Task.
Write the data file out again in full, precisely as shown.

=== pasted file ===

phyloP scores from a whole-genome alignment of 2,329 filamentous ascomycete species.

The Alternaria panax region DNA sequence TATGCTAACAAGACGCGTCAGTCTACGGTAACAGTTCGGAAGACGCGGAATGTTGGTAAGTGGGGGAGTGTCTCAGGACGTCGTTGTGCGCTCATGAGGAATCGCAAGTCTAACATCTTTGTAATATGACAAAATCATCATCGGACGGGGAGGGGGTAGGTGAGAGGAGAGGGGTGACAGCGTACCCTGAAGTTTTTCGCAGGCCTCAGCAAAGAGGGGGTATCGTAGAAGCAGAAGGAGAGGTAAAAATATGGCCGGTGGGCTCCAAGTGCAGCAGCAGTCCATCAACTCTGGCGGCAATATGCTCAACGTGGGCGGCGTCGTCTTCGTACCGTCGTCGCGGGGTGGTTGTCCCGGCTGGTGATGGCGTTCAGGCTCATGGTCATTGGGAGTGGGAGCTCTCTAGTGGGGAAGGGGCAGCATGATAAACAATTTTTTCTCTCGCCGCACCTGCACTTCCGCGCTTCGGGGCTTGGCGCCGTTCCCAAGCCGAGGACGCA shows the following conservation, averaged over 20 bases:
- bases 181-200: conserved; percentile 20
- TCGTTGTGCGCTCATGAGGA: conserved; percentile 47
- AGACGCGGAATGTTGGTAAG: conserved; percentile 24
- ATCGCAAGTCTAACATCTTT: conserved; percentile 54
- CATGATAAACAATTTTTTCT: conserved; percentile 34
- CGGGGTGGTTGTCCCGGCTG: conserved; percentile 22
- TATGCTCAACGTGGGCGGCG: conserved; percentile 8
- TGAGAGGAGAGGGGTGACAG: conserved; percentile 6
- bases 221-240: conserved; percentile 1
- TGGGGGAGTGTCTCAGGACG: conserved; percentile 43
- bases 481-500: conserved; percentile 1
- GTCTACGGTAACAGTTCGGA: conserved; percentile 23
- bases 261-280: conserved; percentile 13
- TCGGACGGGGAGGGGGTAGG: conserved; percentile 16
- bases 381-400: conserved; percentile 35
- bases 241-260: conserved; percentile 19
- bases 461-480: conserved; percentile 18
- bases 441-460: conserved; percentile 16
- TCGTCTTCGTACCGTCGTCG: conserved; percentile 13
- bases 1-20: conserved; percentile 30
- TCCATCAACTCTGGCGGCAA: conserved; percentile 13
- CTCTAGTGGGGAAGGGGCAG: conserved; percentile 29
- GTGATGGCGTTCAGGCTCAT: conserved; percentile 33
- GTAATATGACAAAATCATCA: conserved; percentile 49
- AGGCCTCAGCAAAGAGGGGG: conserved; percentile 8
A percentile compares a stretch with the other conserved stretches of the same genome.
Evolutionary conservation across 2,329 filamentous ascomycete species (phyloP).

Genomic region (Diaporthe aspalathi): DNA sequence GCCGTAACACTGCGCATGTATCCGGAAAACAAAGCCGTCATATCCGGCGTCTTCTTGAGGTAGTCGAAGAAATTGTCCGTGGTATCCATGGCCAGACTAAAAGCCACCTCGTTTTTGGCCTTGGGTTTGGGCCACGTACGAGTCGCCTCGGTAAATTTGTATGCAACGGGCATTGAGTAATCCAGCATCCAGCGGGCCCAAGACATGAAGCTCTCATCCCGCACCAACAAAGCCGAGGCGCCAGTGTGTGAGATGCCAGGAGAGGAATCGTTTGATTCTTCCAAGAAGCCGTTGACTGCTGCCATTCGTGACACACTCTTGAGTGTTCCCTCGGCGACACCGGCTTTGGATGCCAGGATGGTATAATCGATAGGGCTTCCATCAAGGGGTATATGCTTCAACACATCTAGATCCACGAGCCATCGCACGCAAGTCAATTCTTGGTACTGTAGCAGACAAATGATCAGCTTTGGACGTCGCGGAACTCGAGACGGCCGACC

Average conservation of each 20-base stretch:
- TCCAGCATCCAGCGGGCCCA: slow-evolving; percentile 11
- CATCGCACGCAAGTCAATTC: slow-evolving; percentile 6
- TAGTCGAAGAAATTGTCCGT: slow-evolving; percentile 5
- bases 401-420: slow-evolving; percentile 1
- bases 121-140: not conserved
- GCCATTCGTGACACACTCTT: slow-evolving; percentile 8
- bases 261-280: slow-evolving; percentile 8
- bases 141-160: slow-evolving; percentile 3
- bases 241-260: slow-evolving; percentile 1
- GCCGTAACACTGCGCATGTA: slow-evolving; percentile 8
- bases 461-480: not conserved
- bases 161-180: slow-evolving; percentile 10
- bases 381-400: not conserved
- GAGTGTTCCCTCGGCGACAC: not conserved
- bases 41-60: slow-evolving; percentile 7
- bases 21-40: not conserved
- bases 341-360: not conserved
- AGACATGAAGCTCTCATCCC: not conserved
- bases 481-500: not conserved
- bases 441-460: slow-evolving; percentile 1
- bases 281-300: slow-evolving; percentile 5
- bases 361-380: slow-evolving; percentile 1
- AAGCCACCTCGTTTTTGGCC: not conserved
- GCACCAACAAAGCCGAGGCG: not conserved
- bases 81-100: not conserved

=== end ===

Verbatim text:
phyloP scores from a whole-genome alignment of 2,329 filamentous ascomycete species.

The Alternaria panax region DNA sequence TATGCTAACAAGACGCGTCAGTCTACGGTAACAGTTCGGAAGACGCGGAATGTTGGTAAGTGGGGGAGTGTCTCAGGACGTCGTTGTGCGCTCATGAGGAATCGCAAGTCTAACATCTTTGTAATATGACAAAATCATCATCGGACGGGGAGGGGGTAGGTGAGAGGAGAGGGGTGACAGCGTACCCTGAAGTTTTTCGCAGGCCTCAGCAAAGAGGGGGTATCGTAGAAGCAGAAGGAGAGGTAAAAATATGGCCGGTGGGCTCCAAGTGCAGCAGCAGTCCATCAACTCTGGCGGCAATATGCTCAACGTGGGCGGCGTCGTCTTCGTACCGTCGTCGCGGGGTGGTTGTCCCGGCTGGTGATGGCGTTCAGGCTCATGGTCATTGGGAGTGGGAGCTCTCTAGTGGGGAAGGGGCAGCATGATAAACAATTTTTTCTCTCGCCGCACCTGCACTTCCGCGCTTCGGGGCTTGGCGCCGTTCCCAAGCCGAGGACGCA shows the following conservation, averaged over 20 bases:
- bases 181-200: conserved; percentile 20
- TCGTTGTGCGCTCATGAGGA: conserved; percentile 47
- AGACGCGGAATGTTGGTAAG: conserved; percentile 24
- ATCGCAAGTCTAACATCTTT: conserved; percentile 54
- CATGATAAACAATTTTTTCT: conserved; percentile 34
- CGGGGTGGTTGTCCCGGCTG: conserved; percentile 22
- TATGCTCAACGTGGGCGGCG: conserved; percentile 8
- TGAGAGGAGAGGGGTGACAG: conserved; percentile 6
- bases 221-240: conserved; percentile 1
- TGGGGGAGTGTCTCAGGACG: conserved; percentile 43
- bases 481-500: conserved; percentile 1
- GTCTACGGTAACAGTTCGGA: conserved; percentile 23
- bases 261-280: conserved; percentile 13
- TCGGACGGGGAGGGGGTAGG: conserved; percentile 16
- bases 381-400: conserved; percentile 35
- bases 241-260: conserved; percentile 19
- bases 461-480: conserved; percentile 18
- bases 441-460: conserved; percentile 16
- TCGTCTTCGTACCGTCGTCG: conserved; percentile 13
- bases 1-20: conserved; percentile 30
- TCCATCAACTCTGGCGGCAA: conserved; percentile 13
- CTCTAGTGGGGAAGGGGCAG: conserved; percentile 29
- GTGATGGCGTTCAGGCTCAT: conserved; percentile 33
- GTAATATGACAAAATCATCA: conserved; percentile 49
- AGGCCTCAGCAAAGAGGGGG: conserved; percentile 8
A percentile compares a stretch with the other conserved stretches of the same genome.
Evolutionary conservation across 2,329 filamentous ascomycete species (phyloP).

Genomic region (Diaporthe aspalathi): DNA sequence GCCGTAACACTGCGCATGTATCCGGAAAACAAAGCCGTCATATCCGGCGTCTTCTTGAGGTAGTCGAAGAAATTGTCCGTGGTATCCATGGCCAGACTAAAAGCCACCTCGTTTTTGGCCTTGGGTTTGGGCCACGTACGAGTCGCCTCGGTAAATTTGTATGCAACGGGCATTGAGTAATCCAGCATCCAGCGGGCCCAAGACATGAAGCTCTCATCCCGCACCAACAAAGCCGAGGCGCCAGTGTGTGAGATGCCAGGAGAGGAATCGTTTGATTCTTCCAAGAAGCCGTTGACTGCTGCCATTCGTGACACACTCTTGAGTGTTCCCTCGGCGACACCGGCTTTGGATGCCAGGATGGTATAATCGATAGGGCTTCCATCAAGGGGTATATGCTTCAACACATCTAGATCCACGAGCCATCGCACGCAAGTCAATTCTTGGTACTGTAGCAGACAAATGATCAGCTTTGGACGTCGCGGAACTCGAGACGGCCGACC

Average conservation of each 20-base stretch:
- TCCAGCATCCAGCGGGCCCA: slow-evolving; percentile 11
- CATCGCACGCAAGTCAATTC: slow-evolving; percentile 6
- TAGTCGAAGAAATTGTCCGT: slow-evolving; percentile 5
- bases 401-420: slow-evolving; percentile 1
- bases 121-140: not conserved
- GCCATTCGTGACACACTCTT: slow-evolving; percentile 8
- bases 261-280: slow-evolving; percentile 8
- bases 141-160: slow-evolving; percentile 3
- bases 241-260: slow-evolving; percentile 1
- GCCGTAACACTGCGCATGTA: slow-evolving; percentile 8
- bases 461-480: not conserved
- bases 161-180: slow-evolving; percentile 10
- bases 381-400: not conserved
- GAGTGTTCCCTCGGCGACAC: not conserved
- bases 41-60: slow-evolving; percentile 7
- bases 21-40: not conserved
- bases 341-360: not conserved
- AGACATGAAGCTCTCATCCC: not conserved
- bases 481-500: not conserved
- bases 441-460: slow-evolving; percentile 1
- bases 281-300: slow-evolving; percentile 5
- bases 361-380: slow-evolving; percentile 1
- AAGCCACCTCGTTTTTGGCC: not conserved
- GCACCAACAAAGCCGAGGCG: not conserved
- bases 81-100: not conserved